An RPG was destroyed in flight by the system's small countermeasure missile during recent testing of the system in preparation for government evaluations of the system this year, the company said.
"With Quick Kill, Raytheon has matured a highly advanced system, offering our forces an unprecedented force protection capability that is essential to the future survivability of combat vehicles," said Jeff Miller, vice president of Combat and Sensing Systems for Raytheon's Network Centric Systems business.
"This technology is ready and could begin fielding within a year."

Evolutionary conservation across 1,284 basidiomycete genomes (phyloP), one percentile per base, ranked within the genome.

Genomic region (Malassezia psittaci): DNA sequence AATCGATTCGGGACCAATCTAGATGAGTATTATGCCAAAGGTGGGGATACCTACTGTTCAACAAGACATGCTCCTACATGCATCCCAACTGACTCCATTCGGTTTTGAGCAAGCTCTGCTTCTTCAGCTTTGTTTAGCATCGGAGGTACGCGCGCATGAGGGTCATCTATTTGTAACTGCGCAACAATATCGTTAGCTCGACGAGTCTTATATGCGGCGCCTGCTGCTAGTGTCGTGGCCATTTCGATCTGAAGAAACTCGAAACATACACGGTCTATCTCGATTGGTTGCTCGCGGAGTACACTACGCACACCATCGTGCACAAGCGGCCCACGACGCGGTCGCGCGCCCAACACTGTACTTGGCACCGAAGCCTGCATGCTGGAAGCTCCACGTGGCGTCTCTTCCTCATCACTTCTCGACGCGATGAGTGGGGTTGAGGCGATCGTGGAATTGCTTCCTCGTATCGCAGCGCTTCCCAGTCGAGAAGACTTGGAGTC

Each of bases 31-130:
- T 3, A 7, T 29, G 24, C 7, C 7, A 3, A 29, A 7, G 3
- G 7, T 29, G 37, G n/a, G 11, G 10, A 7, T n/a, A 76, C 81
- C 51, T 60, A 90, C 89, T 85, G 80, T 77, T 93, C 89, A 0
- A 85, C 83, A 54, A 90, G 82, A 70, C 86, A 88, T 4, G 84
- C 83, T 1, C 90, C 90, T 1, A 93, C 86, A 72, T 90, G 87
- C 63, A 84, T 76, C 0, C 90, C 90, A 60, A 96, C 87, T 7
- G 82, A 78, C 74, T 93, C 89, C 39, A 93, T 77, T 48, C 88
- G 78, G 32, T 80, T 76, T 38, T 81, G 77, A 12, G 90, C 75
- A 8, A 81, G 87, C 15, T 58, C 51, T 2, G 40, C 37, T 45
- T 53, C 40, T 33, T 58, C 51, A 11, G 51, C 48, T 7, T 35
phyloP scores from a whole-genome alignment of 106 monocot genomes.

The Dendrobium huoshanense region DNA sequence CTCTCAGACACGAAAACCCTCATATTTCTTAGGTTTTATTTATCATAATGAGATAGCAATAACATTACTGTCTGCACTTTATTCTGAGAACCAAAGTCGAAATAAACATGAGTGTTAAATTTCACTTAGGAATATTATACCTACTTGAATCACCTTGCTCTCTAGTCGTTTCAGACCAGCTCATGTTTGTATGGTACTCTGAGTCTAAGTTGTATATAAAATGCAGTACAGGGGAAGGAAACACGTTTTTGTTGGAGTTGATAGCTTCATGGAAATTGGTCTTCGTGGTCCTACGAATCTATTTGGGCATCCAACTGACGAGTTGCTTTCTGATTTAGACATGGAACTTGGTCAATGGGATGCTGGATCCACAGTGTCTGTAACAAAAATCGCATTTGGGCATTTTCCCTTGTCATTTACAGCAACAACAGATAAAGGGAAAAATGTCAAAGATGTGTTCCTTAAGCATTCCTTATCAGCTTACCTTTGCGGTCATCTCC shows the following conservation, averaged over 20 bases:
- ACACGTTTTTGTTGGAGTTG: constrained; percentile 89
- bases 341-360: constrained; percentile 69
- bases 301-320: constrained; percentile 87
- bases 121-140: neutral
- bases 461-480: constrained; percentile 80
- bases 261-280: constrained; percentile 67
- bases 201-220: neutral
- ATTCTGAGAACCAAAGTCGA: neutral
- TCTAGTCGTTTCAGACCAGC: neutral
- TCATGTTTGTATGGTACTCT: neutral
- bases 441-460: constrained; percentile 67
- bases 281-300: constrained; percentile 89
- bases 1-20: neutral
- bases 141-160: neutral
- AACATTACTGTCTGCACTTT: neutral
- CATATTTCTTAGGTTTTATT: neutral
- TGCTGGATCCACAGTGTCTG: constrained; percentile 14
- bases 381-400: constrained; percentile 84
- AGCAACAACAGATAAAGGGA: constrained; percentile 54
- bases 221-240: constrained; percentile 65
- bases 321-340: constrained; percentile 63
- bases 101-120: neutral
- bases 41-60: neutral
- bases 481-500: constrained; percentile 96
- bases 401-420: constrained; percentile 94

The Quick Kill system is designed to protect armored vehicles from RPGs and anti-tank missiles. The system is comprised of a multi-mission, fire-control radar to detect and track incoming threats and hard-kill countermeasures.
The small missile used to destroy threats is vertically launched and can engage a threat from any direction.
"Raytheon's APS is based on the same radar technology deployed to perform sense-and-warn operations at active Forward Operating Bases," Miller said. "It has been extremely successful in providing timely warning against rocket and mortar attacks."